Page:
Sometimes, the beauty in a football shirt is the debate over nailing down the definitive version. The Bukta Home shirt, or shirts, worn by Crystal Palace in the last couple of years of the Eighties and into 1990 is - or are - an example of this.

As illustrated in this in-depth True Colours take, logo placement differed between, generally, the players’ version and the replica, the Bukta logo was amended for huge matches at the end of the lifespan, the crest was updated for the latter of those, and the neck changed between the short and long-sleeved versions.

Whilst real football and real football kits are great, the lack of the beautiful game and kit news in recent months has reminded us that football design doesn’t begin and end with what makes it onto the world’s pitches. This fantasy Scotland kit from our sister site,, underlines that fact.

The adidas design, by longtime member “Corinth”, features a much lighter than usual royal blue shirt, with classy red and white wrapover v-neck and cuffs. The shorts are white and socks red with blue tops, but the standout feature is the stylised St Andrew’s Cross - the Saltire - across the chest.

When the modern football fan - nationality and affiliation undetermined - considers the football kits of Manchester City, they’d likely reel off a list of iconic recent outfits by, particularly, Puma and Nike. The discerning scholar may even refer to Tailored By era Umbro designs of an FA Cup win and a first Premier League title - or even be aware of double-diamonded 1980s-and-90s classics - but what of Kappa?

This is Corinth's prediction for Chelsea's 2020-21 home jersey, based on leaks.

The jersey is mainly blue, and features a distinctive all-over graphic consisting of chevron-like lines (these patterns were found on leaked Chelsea-related merch for the next season).

Sportswear product and graphic designer Emre Gultekin has published another “Nike proposal” concept range, this time for the Netherlands.

Stated in the smallprint as being created in November 2018, the AW20 collection (with the upcoming 2020-21 season in mind), takes significant inspiration from various attributes of this particular “low country”. On the Home shirt, there is a stylised representation of the Netherlands’ geographical shape, with black the secondary colour, and the navy Away - complementing the Home to the extent that the two kits share the same black shorts - has a pattern inspired by the structure of the Dutch national flower, the tulip.

A true football strip rarity is the pseudo-Home kit. Not many teams have had one - and the description could cover various scenarios - but the United States Men’s National Team can certainly claim to have been blessed with their most-used outfit when America hosted the planet’s best at the USA ’94 World Cup.

This adidas design (rendered here by John Devlin - True Colours - in replica form with balanced stars, with the back of the shirt showing the players’ version and its lop-sided look) was actually the hosts’ Away kit, with the red and white wavy stripes the official first choice shirt. It didn’t matter, as this was worn in three of the USMNT’s four matches as they did themselves proud on home soil.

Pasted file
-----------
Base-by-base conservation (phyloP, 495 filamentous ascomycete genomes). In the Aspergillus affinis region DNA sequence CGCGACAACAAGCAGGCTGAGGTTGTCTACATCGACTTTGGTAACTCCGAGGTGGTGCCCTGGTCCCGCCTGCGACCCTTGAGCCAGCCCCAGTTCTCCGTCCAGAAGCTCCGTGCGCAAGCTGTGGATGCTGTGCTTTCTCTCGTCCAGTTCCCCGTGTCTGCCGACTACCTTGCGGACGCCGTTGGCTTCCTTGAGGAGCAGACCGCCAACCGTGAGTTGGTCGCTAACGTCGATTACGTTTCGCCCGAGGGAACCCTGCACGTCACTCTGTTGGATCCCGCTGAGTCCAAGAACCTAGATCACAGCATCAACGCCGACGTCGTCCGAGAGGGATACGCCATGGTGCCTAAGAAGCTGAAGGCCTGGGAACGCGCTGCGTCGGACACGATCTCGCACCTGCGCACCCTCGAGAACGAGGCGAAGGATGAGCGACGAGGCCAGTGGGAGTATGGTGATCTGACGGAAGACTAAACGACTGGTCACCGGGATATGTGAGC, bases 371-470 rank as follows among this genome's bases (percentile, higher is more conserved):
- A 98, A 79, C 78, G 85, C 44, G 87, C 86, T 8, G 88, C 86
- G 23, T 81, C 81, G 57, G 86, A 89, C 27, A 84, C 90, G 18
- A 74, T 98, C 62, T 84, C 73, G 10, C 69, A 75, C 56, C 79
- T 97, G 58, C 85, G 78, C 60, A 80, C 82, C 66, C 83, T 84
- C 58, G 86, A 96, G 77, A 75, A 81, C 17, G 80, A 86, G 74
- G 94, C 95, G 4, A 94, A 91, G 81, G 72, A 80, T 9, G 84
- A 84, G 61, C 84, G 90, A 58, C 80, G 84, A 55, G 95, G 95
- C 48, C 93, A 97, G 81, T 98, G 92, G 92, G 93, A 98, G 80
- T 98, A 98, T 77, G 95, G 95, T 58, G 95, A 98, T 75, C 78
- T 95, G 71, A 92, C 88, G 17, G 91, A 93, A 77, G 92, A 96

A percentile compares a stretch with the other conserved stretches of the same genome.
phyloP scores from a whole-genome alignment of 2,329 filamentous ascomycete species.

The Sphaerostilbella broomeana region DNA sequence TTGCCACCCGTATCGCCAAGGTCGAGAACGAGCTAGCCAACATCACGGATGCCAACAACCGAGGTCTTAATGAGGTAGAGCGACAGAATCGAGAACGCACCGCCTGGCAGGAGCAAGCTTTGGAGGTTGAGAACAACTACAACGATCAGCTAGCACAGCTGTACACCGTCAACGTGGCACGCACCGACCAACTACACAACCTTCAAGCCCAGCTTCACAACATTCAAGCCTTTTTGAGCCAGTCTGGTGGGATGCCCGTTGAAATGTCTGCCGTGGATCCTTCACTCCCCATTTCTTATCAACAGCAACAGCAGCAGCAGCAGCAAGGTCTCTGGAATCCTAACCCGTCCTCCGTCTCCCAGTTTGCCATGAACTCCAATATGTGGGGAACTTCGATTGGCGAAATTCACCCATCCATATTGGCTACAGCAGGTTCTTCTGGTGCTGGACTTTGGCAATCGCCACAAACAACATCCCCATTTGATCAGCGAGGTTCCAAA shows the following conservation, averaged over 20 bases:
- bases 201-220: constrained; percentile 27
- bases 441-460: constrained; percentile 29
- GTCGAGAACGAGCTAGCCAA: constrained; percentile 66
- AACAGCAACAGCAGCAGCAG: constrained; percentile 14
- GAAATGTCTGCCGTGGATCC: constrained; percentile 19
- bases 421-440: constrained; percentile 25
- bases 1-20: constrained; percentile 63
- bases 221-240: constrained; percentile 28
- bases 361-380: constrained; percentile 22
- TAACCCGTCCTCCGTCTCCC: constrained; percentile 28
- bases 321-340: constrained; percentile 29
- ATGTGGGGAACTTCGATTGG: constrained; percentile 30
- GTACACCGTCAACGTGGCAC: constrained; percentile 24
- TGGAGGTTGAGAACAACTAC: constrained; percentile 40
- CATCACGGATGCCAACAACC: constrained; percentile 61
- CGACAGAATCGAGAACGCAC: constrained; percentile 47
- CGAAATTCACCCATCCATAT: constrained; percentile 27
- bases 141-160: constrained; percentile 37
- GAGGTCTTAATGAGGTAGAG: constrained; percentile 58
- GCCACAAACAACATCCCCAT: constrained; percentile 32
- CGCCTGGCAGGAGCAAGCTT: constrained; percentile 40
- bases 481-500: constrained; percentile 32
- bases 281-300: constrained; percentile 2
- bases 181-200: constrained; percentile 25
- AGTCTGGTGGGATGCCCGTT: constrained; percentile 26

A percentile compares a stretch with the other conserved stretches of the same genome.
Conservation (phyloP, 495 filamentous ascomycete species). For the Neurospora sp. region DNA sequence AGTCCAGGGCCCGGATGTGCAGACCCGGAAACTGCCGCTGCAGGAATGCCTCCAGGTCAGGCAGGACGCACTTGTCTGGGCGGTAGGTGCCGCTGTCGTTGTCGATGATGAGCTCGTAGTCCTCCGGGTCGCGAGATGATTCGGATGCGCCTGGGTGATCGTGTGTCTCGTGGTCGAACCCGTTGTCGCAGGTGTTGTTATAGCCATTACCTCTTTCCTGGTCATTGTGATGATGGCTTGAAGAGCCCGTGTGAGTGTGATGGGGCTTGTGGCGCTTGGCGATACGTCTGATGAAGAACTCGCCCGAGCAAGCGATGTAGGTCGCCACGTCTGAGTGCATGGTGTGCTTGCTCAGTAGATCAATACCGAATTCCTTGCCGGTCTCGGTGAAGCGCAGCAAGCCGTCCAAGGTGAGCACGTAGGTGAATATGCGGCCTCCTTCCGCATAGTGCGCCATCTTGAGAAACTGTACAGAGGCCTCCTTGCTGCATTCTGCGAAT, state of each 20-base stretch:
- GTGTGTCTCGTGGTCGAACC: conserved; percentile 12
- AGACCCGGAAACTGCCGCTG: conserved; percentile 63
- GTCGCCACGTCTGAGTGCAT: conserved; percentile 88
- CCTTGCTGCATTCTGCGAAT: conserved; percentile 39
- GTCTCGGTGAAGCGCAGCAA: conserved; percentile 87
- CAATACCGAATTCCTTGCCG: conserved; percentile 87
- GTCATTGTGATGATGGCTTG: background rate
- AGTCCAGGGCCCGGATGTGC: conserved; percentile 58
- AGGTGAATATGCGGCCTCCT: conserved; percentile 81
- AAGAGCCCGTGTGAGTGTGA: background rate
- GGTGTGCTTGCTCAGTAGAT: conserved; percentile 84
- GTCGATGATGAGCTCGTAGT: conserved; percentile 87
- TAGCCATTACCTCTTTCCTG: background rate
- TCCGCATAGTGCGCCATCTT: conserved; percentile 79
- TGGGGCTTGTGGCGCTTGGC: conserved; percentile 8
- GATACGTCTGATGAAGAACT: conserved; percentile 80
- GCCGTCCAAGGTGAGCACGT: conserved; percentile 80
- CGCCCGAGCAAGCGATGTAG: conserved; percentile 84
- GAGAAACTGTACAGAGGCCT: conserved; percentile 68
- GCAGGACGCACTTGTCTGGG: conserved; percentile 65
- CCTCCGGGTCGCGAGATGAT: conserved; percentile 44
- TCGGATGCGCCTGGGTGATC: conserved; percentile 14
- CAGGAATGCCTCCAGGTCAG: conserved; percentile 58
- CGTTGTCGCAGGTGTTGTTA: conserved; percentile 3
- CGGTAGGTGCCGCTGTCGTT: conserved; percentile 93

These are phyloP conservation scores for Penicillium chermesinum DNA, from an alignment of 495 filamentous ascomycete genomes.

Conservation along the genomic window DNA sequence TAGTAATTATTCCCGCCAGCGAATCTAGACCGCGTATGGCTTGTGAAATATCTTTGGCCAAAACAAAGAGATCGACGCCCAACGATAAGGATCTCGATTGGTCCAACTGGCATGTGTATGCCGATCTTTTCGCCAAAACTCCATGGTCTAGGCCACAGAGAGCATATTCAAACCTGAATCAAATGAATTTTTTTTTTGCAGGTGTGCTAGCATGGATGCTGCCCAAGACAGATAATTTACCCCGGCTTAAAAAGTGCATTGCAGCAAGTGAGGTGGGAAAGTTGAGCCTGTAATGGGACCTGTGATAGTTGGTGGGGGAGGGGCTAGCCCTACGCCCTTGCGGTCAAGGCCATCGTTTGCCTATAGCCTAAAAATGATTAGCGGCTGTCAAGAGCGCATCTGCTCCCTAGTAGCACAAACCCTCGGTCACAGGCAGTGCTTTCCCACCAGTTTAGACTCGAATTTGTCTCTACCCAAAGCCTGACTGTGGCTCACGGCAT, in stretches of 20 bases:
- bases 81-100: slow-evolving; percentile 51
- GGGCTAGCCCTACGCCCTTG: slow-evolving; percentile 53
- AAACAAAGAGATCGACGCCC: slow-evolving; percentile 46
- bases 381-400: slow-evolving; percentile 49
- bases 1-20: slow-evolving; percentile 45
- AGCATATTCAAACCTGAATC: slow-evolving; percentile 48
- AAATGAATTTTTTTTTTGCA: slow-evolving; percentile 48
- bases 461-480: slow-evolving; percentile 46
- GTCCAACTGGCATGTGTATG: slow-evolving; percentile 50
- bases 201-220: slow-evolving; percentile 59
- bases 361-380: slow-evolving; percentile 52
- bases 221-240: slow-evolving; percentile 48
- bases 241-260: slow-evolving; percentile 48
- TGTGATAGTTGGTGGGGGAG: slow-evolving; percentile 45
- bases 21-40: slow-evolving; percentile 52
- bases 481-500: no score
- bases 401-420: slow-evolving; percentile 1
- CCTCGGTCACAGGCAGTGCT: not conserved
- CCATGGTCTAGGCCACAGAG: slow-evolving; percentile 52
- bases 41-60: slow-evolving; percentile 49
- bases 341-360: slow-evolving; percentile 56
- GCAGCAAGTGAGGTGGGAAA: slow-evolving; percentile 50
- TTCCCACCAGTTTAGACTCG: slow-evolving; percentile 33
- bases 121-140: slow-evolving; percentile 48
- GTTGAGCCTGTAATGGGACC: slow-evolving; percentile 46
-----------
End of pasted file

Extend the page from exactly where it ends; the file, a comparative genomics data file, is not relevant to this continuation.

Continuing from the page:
Another example of John Devlin’s True Colours in-depth looks at particular kits is this Umbro Everton Away design from 1992.

Worn as the Toffees made their Premier League bow in the inaugural season - 1992-93 - and as club legend, the late Howard Kendall brought his second spell in charge to a close in the following campaign, this striking outfit was not accompanied by great success. However, the kit celebrated the Merseyside club’s past through the retro colour scheme of salmon (pink) and navy - in fetching stripes on the retro buttoned collar shirt.

Argentina, for a side with such a seemingly unmistakable and iconic look, have surprising variation in their sartorial past - as evidenced by this kit history produced by sportswear product and graphic designer Emre Gultekin.

The early days of the national team saw white shirts and shorts almost immediately replaced by the flag-inspired white and sky blue-striped shirt and black shorts. Stylish white and sky-topped black socks appeared from early doors, with button-up and lace-up collars being replaced in due course by a perhaps more familiar v-neck.

These Internazionale - Inter Milan - concept designs are the work of sportswear and graphic designer Emre Gultekin. Following on from a previous Inter range we featured, the kits and apparel here are influenced by the city of Milan/Milano, and the history of the club.

More specifically, the “Nike Proposal Project”, which is dated as being from June 2016, features a Nerazzurri Home kit which nods to the world famous “Duomo di Milano” cathedral via the classic black and blue shirt’s stripes. The stained glass of the cathedral is referenced with a sublimated watermark pattern which also brings to mind the “wireframe” look on the new Canada Home shirt.

Many football kits are rendered iconic by way of their Umbro, adidas or, more recently, Nike stylings. The Middlesbrough FC design worn in the 1988-89 and 1989-90 seasons is not one such example.

The “Skill” design - that’s what the “i” stood for, obviously (!) - featured chest striping probably influenced by a similar approach by The Brand With The 3 Stripes, but it remained distinctive in its time, sitting atop the Heritage Hampers sponsorship logo.

Classic Football Shirts